Students Urged to Break `Code of Silence,' Make Schools Gun Free


DEBBIE CARLOS, a senior at Reseda High School, knows all about the ``code of silence.'' She knows the possible risks involved in ratting on a student who has done something wrong.

Loss of friends. Ostracism. Retaliation.

None of that, however, will keep her quiet on one subject: guns. If someone brings a weapon on campus, she is going to make sure a teacher or administrator knows.

``Ever since we were little, we were taught tattling is bad,'' she says. ``I would much rather lose a friend than lose a life.''

Debbie is part of a novel program in this suburban Los Angeles community aimed at stemming the growing problem of violence in schools.

Called WARN, for Weapons Are Removed Now, the program at Reseda High School encourages students to speak up whenever they see a peer carrying a gun or other weapon on campus.

As school doors swing open for another year, districts across the country are dealing with the new three R's: reading, 'riting -

and revolvers.

At least 45 people were killed in incidents on school campuses last year - 70 percent with guns. Roughly three-quarters of the 50 largest school districts in the country now use metal detectors in some way.

In a recent survey by the National School Boards Association, 82 percent of schools reported an increase in violence in the past five years. Sixty-one percent reported incidents involving weapons.

To cope with the problem, schools are trying different approaches. Some, such as the Los Angeles Unified School District, are enforcing ``zero-tolerance'' policies in which students found in possession of firearms are automatically expelled - usually for a year.

Congress appears poised to pass legislation that would deny federal assistance to any school not requiring expulsion for firearm possession. Other districts are creating special disciplinary schools for youths caught with guns. In most classrooms, ``conflict resolution'' has become as common a topic as the Magna Carta.

``The whole weapons area is one of the biggest concerns out there,'' says George Butterfield of the National School Safety Center, a nonprofit group in Westlake Village, Calif.

RESADA High's approach is unusual because the students themselves are taking the initiative - and attacking one of the biggest bugaboos of adolescence, peer pressure. In this case, it is the pressure to remain silent.

Like many innovative programs, this one was born of tragedy. In February 1993, senior Michael Ensley was shot dead by a 15-year-old classmate in the hallway of this brick-and-stucco school in the heart of the San Fernando Valley.

It stunned the community. This wasn't supposed to happen at Reseda High. Coming less than a month after another student had been killed in a Los Angeles classroom, it quickly spurred change. Administrators began equipping all schools in the district with metal detectors, and random weapons checks were stepped up.

While all this was going on, Jay Shaffer, a teacher and adviser at Reseda High, wondered what else could be done. He was moved, in particular, by the knowledge that at least six students at the school said they knew the youth who shot Ensley was carrying a gun that day.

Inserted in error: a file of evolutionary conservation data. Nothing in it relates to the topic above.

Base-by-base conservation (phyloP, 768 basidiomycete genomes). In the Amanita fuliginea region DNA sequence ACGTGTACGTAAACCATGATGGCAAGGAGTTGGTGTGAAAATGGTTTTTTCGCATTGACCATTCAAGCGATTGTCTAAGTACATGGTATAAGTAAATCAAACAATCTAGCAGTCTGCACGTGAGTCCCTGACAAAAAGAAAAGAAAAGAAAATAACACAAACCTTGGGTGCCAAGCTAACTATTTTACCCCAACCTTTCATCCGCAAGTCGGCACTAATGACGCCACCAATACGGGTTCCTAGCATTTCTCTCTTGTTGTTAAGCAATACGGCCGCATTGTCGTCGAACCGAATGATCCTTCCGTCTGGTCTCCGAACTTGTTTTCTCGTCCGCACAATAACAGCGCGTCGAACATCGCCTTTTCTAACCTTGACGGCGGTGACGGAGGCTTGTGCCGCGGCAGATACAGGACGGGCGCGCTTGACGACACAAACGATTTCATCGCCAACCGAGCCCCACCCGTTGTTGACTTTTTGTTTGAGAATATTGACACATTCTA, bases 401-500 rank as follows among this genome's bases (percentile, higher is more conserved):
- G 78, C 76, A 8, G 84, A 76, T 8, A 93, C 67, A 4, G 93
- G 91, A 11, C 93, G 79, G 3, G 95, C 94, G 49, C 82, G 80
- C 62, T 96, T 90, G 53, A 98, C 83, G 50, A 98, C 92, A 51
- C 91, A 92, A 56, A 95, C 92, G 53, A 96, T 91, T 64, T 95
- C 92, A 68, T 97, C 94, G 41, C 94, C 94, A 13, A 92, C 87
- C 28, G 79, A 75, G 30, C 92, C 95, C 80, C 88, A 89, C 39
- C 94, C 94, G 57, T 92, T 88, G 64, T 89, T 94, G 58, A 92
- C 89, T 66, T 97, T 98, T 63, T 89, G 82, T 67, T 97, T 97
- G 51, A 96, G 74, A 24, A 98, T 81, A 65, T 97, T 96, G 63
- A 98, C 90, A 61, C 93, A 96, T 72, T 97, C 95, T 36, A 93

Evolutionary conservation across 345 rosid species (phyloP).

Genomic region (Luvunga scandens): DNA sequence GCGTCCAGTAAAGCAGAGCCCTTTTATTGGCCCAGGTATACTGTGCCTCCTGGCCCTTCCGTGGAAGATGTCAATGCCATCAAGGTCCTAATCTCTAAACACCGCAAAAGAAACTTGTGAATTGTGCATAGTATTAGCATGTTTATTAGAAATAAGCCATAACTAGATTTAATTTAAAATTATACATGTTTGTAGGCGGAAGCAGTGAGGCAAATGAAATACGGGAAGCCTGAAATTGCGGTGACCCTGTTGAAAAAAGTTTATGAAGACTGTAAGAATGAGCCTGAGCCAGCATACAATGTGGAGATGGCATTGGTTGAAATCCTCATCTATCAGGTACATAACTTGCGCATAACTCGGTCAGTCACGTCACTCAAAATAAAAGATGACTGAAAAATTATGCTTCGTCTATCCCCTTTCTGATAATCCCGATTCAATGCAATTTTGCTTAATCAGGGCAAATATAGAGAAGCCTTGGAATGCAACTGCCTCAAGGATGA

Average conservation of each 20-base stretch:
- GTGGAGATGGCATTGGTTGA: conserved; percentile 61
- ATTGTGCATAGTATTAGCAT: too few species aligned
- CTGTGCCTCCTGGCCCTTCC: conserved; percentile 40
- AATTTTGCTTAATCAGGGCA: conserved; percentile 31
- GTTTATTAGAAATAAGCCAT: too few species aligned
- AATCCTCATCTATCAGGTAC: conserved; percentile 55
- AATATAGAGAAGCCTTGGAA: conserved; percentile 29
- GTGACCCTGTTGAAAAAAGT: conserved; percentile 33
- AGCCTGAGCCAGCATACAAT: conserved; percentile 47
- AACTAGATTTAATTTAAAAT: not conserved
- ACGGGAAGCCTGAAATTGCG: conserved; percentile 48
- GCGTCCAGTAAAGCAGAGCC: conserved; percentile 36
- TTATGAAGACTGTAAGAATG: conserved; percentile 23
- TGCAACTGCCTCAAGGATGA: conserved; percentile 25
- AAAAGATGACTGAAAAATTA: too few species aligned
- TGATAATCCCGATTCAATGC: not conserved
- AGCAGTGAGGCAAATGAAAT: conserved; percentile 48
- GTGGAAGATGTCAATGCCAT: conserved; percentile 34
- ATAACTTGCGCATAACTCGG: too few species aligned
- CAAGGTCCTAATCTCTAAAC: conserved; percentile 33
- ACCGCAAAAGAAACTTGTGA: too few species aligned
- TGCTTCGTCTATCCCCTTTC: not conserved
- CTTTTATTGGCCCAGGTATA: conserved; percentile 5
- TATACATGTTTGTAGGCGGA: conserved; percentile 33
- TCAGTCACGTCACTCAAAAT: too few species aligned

Thus WARN was launched. The program isn't aimed at high school students as much as those in junior high and elementary grades. The idea is to reach students before their attitudes about the ``code of silence'' harden - using upperclassmen, not parents or teachers, as speakers and role models. ``If someone really wants to bring a weapon into school, they can,'' says Pedram Torbati, a senior and one of about 25 WARN members at Reseda High. ``What we're trying to do is change attitudes - make them think about not bringing a gun to school.''

WARN members put on skits, read poetry, and perform rap songs that point out the tragedies that can occur and be prevented if students speak up about what they see. Last year, the group visited more than a dozen schools in the area and fielded inquiries from a hundred others around the country. They have printed up ``Break-the-Code-of-Silence'' buttons, T-shirts, and bumper stickers.

The students know, however, that getting youngsters to come forward is as hard as a calculus quiz. They were reminded of this during one appearance last year in which audience members pointedly told them they would never ``snitch'' on a fellow student.

``It is the fear of retaliation,'' says Mr. Shaffer, an affable educator with a Richard Dreyfus mustache. ``If you are going to urge these kids to come forward, then schools have to guarantee them anonymity.''

Apathy is another problem - some students like the idea but don't have time to get involved or don't feel guns are a problem in their school. Debbie Carlos, WARN president, has a rejoinder: ``That's great, but they shouldn't have to wait until a shooting occurs before doing something.''

WARN, even its altruistic young members know, is not going to solve America's school-violence problem. But the kids at least feel they are making a difference, one tip at a time. As senior class President Danielle Schneider puts it: ``I want to keep schools safe - if not for me, than for my kids in the next 10 or 20 years.''

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